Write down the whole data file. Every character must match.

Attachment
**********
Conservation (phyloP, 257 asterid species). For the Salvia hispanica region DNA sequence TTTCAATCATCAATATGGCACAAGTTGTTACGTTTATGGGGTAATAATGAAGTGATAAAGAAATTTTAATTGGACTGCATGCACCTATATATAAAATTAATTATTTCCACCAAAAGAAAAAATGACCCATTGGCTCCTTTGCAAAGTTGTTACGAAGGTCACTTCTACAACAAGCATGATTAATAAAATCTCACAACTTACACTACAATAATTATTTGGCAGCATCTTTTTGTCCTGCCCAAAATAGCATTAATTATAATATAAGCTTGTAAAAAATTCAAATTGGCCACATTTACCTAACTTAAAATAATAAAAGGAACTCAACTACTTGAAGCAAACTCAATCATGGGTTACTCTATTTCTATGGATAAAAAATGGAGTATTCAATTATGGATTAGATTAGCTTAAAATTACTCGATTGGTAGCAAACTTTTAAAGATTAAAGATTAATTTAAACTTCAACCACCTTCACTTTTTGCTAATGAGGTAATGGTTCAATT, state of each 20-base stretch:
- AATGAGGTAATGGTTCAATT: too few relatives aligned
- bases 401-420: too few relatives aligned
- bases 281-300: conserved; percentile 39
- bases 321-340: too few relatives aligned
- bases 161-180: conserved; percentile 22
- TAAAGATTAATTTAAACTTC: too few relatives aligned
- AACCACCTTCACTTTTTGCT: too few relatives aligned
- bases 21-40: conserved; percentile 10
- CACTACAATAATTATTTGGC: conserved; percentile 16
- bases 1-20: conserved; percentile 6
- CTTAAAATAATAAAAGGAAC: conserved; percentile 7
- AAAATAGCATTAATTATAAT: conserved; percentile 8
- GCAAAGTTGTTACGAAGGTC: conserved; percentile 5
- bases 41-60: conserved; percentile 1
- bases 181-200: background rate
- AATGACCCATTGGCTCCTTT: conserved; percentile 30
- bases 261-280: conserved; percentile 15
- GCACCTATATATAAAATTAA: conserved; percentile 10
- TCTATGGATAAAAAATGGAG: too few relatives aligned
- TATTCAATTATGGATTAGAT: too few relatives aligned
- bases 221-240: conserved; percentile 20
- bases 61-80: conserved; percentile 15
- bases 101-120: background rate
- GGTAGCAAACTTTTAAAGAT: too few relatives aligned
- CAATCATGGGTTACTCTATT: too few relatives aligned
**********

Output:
Conservation (phyloP, 257 asterid species). For the Salvia hispanica region DNA sequence TTTCAATCATCAATATGGCACAAGTTGTTACGTTTATGGGGTAATAATGAAGTGATAAAGAAATTTTAATTGGACTGCATGCACCTATATATAAAATTAATTATTTCCACCAAAAGAAAAAATGACCCATTGGCTCCTTTGCAAAGTTGTTACGAAGGTCACTTCTACAACAAGCATGATTAATAAAATCTCACAACTTACACTACAATAATTATTTGGCAGCATCTTTTTGTCCTGCCCAAAATAGCATTAATTATAATATAAGCTTGTAAAAAATTCAAATTGGCCACATTTACCTAACTTAAAATAATAAAAGGAACTCAACTACTTGAAGCAAACTCAATCATGGGTTACTCTATTTCTATGGATAAAAAATGGAGTATTCAATTATGGATTAGATTAGCTTAAAATTACTCGATTGGTAGCAAACTTTTAAAGATTAAAGATTAATTTAAACTTCAACCACCTTCACTTTTTGCTAATGAGGTAATGGTTCAATT, state of each 20-base stretch:
- AATGAGGTAATGGTTCAATT: too few relatives aligned
- bases 401-420: too few relatives aligned
- bases 281-300: conserved; percentile 39
- bases 321-340: too few relatives aligned
- bases 161-180: conserved; percentile 22
- TAAAGATTAATTTAAACTTC: too few relatives aligned
- AACCACCTTCACTTTTTGCT: too few relatives aligned
- bases 21-40: conserved; percentile 10
- CACTACAATAATTATTTGGC: conserved; percentile 16
- bases 1-20: conserved; percentile 6
- CTTAAAATAATAAAAGGAAC: conserved; percentile 7
- AAAATAGCATTAATTATAAT: conserved; percentile 8
- GCAAAGTTGTTACGAAGGTC: conserved; percentile 5
- bases 41-60: conserved; percentile 1
- bases 181-200: background rate
- AATGACCCATTGGCTCCTTT: conserved; percentile 30
- bases 261-280: conserved; percentile 15
- GCACCTATATATAAAATTAA: conserved; percentile 10
- TCTATGGATAAAAAATGGAG: too few relatives aligned
- TATTCAATTATGGATTAGAT: too few relatives aligned
- bases 221-240: conserved; percentile 20
- bases 61-80: conserved; percentile 15
- bases 101-120: background rate
- GGTAGCAAACTTTTAAAGAT: too few relatives aligned
- CAATCATGGGTTACTCTATT: too few relatives aligned